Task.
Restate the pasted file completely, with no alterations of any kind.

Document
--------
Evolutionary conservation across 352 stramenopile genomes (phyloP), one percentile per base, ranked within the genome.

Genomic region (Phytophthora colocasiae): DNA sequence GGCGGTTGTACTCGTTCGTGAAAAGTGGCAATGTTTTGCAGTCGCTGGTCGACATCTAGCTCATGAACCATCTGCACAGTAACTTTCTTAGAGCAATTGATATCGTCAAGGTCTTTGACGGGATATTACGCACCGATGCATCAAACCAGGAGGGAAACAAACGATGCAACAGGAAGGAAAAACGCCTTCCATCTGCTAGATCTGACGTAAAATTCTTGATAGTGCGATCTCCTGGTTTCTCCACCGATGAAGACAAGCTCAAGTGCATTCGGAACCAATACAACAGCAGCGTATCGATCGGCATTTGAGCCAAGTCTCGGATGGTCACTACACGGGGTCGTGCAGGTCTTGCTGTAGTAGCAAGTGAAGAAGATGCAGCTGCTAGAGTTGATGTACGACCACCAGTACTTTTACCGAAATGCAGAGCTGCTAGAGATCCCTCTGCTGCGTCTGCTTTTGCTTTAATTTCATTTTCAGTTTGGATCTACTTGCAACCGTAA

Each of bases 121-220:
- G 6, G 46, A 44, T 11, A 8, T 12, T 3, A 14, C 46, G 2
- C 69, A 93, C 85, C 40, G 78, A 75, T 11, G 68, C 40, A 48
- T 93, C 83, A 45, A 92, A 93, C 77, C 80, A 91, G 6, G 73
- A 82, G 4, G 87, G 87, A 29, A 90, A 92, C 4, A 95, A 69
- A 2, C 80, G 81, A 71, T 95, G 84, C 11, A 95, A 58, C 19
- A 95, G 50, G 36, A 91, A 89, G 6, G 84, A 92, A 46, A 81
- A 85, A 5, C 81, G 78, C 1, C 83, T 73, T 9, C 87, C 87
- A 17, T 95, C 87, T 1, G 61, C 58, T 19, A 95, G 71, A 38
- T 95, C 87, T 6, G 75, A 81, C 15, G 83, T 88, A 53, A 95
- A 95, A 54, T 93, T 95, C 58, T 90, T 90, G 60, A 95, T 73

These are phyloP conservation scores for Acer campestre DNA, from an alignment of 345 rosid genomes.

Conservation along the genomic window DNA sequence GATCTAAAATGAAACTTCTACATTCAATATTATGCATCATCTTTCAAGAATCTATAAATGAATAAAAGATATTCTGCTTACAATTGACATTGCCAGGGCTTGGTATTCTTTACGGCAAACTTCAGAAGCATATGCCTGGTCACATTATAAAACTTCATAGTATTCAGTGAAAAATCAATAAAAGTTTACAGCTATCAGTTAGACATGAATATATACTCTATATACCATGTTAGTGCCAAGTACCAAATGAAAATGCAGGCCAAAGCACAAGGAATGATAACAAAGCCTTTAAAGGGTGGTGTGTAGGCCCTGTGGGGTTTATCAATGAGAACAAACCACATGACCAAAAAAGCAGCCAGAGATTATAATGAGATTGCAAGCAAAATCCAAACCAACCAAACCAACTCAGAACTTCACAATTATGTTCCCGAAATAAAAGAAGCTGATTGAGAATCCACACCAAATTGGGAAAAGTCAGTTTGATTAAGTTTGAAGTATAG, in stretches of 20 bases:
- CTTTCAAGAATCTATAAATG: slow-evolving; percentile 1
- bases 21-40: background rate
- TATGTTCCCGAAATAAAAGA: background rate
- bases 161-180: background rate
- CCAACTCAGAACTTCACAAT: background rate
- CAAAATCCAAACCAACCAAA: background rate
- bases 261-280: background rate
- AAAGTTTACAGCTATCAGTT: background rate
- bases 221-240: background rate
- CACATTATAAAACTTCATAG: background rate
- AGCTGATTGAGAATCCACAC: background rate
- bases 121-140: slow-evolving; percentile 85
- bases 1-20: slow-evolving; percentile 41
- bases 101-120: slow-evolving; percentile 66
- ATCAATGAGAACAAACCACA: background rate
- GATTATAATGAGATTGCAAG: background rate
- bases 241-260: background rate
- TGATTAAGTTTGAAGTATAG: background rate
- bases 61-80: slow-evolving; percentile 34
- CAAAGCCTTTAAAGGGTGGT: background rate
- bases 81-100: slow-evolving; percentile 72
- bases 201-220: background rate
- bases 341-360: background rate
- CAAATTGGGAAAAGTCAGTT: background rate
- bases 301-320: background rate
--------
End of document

Evolutionary conservation across 352 stramenopile genomes (phyloP), one percentile per base, ranked within the genome.

Genomic region (Phytophthora colocasiae): DNA sequence GGCGGTTGTACTCGTTCGTGAAAAGTGGCAATGTTTTGCAGTCGCTGGTCGACATCTAGCTCATGAACCATCTGCACAGTAACTTTCTTAGAGCAATTGATATCGTCAAGGTCTTTGACGGGATATTACGCACCGATGCATCAAACCAGGAGGGAAACAAACGATGCAACAGGAAGGAAAAACGCCTTCCATCTGCTAGATCTGACGTAAAATTCTTGATAGTGCGATCTCCTGGTTTCTCCACCGATGAAGACAAGCTCAAGTGCATTCGGAACCAATACAACAGCAGCGTATCGATCGGCATTTGAGCCAAGTCTCGGATGGTCACTACACGGGGTCGTGCAGGTCTTGCTGTAGTAGCAAGTGAAGAAGATGCAGCTGCTAGAGTTGATGTACGACCACCAGTACTTTTACCGAAATGCAGAGCTGCTAGAGATCCCTCTGCTGCGTCTGCTTTTGCTTTAATTTCATTTTCAGTTTGGATCTACTTGCAACCGTAA

Each of bases 121-220:
- G 6, G 46, A 44, T 11, A 8, T 12, T 3, A 14, C 46, G 2
- C 69, A 93, C 85, C 40, G 78, A 75, T 11, G 68, C 40, A 48
- T 93, C 83, A 45, A 92, A 93, C 77, C 80, A 91, G 6, G 73
- A 82, G 4, G 87, G 87, A 29, A 90, A 92, C 4, A 95, A 69
- A 2, C 80, G 81, A 71, T 95, G 84, C 11, A 95, A 58, C 19
- A 95, G 50, G 36, A 91, A 89, G 6, G 84, A 92, A 46, A 81
- A 85, A 5, C 81, G 78, C 1, C 83, T 73, T 9, C 87, C 87
- A 17, T 95, C 87, T 1, G 61, C 58, T 19, A 95, G 71, A 38
- T 95, C 87, T 6, G 75, A 81, C 15, G 83, T 88, A 53, A 95
- A 95, A 54, T 93, T 95, C 58, T 90, T 90, G 60, A 95, T 73

These are phyloP conservation scores for Acer campestre DNA, from an alignment of 345 rosid genomes.

Conservation along the genomic window DNA sequence GATCTAAAATGAAACTTCTACATTCAATATTATGCATCATCTTTCAAGAATCTATAAATGAATAAAAGATATTCTGCTTACAATTGACATTGCCAGGGCTTGGTATTCTTTACGGCAAACTTCAGAAGCATATGCCTGGTCACATTATAAAACTTCATAGTATTCAGTGAAAAATCAATAAAAGTTTACAGCTATCAGTTAGACATGAATATATACTCTATATACCATGTTAGTGCCAAGTACCAAATGAAAATGCAGGCCAAAGCACAAGGAATGATAACAAAGCCTTTAAAGGGTGGTGTGTAGGCCCTGTGGGGTTTATCAATGAGAACAAACCACATGACCAAAAAAGCAGCCAGAGATTATAATGAGATTGCAAGCAAAATCCAAACCAACCAAACCAACTCAGAACTTCACAATTATGTTCCCGAAATAAAAGAAGCTGATTGAGAATCCACACCAAATTGGGAAAAGTCAGTTTGATTAAGTTTGAAGTATAG, in stretches of 20 bases:
- CTTTCAAGAATCTATAAATG: slow-evolving; percentile 1
- bases 21-40: background rate
- TATGTTCCCGAAATAAAAGA: background rate
- bases 161-180: background rate
- CCAACTCAGAACTTCACAAT: background rate
- CAAAATCCAAACCAACCAAA: background rate
- bases 261-280: background rate
- AAAGTTTACAGCTATCAGTT: background rate
- bases 221-240: background rate
- CACATTATAAAACTTCATAG: background rate
- AGCTGATTGAGAATCCACAC: background rate
- bases 121-140: slow-evolving; percentile 85
- bases 1-20: slow-evolving; percentile 41
- bases 101-120: slow-evolving; percentile 66
- ATCAATGAGAACAAACCACA: background rate
- GATTATAATGAGATTGCAAG: background rate
- bases 241-260: background rate
- TGATTAAGTTTGAAGTATAG: background rate
- bases 61-80: slow-evolving; percentile 34
- CAAAGCCTTTAAAGGGTGGT: background rate
- bases 81-100: slow-evolving; percentile 72
- bases 201-220: background rate
- bases 341-360: background rate
- CAAATTGGGAAAAGTCAGTT: background rate
- bases 301-320: background rate